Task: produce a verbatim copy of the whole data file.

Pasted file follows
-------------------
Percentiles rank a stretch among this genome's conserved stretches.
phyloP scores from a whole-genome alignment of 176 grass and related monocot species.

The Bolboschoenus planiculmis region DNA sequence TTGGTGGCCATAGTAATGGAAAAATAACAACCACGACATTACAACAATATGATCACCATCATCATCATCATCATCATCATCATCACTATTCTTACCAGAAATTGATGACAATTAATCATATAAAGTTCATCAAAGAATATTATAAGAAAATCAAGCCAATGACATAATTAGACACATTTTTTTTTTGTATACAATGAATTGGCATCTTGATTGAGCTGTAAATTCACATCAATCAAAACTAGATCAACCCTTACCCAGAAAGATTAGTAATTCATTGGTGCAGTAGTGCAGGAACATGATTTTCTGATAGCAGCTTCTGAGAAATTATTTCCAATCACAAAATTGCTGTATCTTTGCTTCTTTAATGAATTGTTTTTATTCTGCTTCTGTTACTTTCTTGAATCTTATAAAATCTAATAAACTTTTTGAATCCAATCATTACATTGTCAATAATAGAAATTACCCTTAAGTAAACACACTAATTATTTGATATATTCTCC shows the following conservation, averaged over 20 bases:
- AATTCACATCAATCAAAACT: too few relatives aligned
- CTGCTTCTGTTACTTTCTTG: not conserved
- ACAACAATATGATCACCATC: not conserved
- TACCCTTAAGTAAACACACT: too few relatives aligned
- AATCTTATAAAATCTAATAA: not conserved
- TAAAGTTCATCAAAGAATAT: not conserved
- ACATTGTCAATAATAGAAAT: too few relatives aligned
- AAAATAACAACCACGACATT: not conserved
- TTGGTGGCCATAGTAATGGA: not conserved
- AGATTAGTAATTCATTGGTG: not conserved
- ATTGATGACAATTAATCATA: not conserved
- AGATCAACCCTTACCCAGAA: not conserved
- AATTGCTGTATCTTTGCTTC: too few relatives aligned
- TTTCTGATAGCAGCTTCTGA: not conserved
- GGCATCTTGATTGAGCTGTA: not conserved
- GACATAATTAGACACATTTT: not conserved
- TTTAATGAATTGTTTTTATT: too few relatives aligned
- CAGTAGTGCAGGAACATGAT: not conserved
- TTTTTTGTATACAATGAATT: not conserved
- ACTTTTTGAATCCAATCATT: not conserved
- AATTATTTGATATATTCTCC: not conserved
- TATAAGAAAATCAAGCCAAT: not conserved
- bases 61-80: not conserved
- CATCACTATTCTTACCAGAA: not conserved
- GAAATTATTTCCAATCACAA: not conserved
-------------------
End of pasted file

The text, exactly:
Percentiles rank a stretch among this genome's conserved stretches.
phyloP scores from a whole-genome alignment of 176 grass and related monocot species.

The Bolboschoenus planiculmis region DNA sequence TTGGTGGCCATAGTAATGGAAAAATAACAACCACGACATTACAACAATATGATCACCATCATCATCATCATCATCATCATCATCACTATTCTTACCAGAAATTGATGACAATTAATCATATAAAGTTCATCAAAGAATATTATAAGAAAATCAAGCCAATGACATAATTAGACACATTTTTTTTTTGTATACAATGAATTGGCATCTTGATTGAGCTGTAAATTCACATCAATCAAAACTAGATCAACCCTTACCCAGAAAGATTAGTAATTCATTGGTGCAGTAGTGCAGGAACATGATTTTCTGATAGCAGCTTCTGAGAAATTATTTCCAATCACAAAATTGCTGTATCTTTGCTTCTTTAATGAATTGTTTTTATTCTGCTTCTGTTACTTTCTTGAATCTTATAAAATCTAATAAACTTTTTGAATCCAATCATTACATTGTCAATAATAGAAATTACCCTTAAGTAAACACACTAATTATTTGATATATTCTCC shows the following conservation, averaged over 20 bases:
- AATTCACATCAATCAAAACT: too few relatives aligned
- CTGCTTCTGTTACTTTCTTG: not conserved
- ACAACAATATGATCACCATC: not conserved
- TACCCTTAAGTAAACACACT: too few relatives aligned
- AATCTTATAAAATCTAATAA: not conserved
- TAAAGTTCATCAAAGAATAT: not conserved
- ACATTGTCAATAATAGAAAT: too few relatives aligned
- AAAATAACAACCACGACATT: not conserved
- TTGGTGGCCATAGTAATGGA: not conserved
- AGATTAGTAATTCATTGGTG: not conserved
- ATTGATGACAATTAATCATA: not conserved
- AGATCAACCCTTACCCAGAA: not conserved
- AATTGCTGTATCTTTGCTTC: too few relatives aligned
- TTTCTGATAGCAGCTTCTGA: not conserved
- GGCATCTTGATTGAGCTGTA: not conserved
- GACATAATTAGACACATTTT: not conserved
- TTTAATGAATTGTTTTTATT: too few relatives aligned
- CAGTAGTGCAGGAACATGAT: not conserved
- TTTTTTGTATACAATGAATT: not conserved
- ACTTTTTGAATCCAATCATT: not conserved
- AATTATTTGATATATTCTCC: not conserved
- TATAAGAAAATCAAGCCAAT: not conserved
- bases 61-80: not conserved
- CATCACTATTCTTACCAGAA: not conserved
- GAAATTATTTCCAATCACAA: not conserved